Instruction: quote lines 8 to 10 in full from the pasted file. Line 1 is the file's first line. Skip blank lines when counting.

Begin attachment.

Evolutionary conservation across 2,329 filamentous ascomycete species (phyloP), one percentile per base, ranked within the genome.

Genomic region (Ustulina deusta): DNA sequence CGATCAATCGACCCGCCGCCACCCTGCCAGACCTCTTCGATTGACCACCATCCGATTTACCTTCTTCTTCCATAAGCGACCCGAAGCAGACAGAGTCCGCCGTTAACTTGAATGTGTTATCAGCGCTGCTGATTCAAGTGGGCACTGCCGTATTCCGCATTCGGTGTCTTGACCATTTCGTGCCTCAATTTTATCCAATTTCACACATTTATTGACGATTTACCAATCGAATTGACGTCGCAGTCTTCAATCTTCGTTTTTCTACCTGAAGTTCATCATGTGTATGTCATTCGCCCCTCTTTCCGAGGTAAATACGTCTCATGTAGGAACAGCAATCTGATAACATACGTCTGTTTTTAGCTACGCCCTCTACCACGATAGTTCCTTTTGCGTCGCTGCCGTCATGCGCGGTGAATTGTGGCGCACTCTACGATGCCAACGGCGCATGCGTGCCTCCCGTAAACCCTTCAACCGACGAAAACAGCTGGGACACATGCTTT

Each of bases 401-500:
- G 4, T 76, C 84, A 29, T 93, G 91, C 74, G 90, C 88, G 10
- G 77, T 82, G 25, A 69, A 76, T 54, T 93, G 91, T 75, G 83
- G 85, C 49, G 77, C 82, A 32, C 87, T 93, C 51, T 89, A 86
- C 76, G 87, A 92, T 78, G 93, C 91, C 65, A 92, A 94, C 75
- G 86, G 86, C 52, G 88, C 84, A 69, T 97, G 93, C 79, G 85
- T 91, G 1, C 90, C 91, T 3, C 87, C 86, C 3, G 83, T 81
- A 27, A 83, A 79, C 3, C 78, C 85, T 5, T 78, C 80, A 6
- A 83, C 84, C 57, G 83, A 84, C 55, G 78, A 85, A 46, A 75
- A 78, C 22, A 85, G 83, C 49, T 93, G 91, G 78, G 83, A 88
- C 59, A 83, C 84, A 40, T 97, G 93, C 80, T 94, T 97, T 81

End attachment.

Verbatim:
- G 86, G 86, C 52, G 88, C 84, A 69, T 97, G 93, C 79, G 85
- T 91, G 1, C 90, C 91, T 3, C 87, C 86, C 3, G 83, T 81
- A 27, A 83, A 79, C 3, C 78, C 85, T 5, T 78, C 80, A 6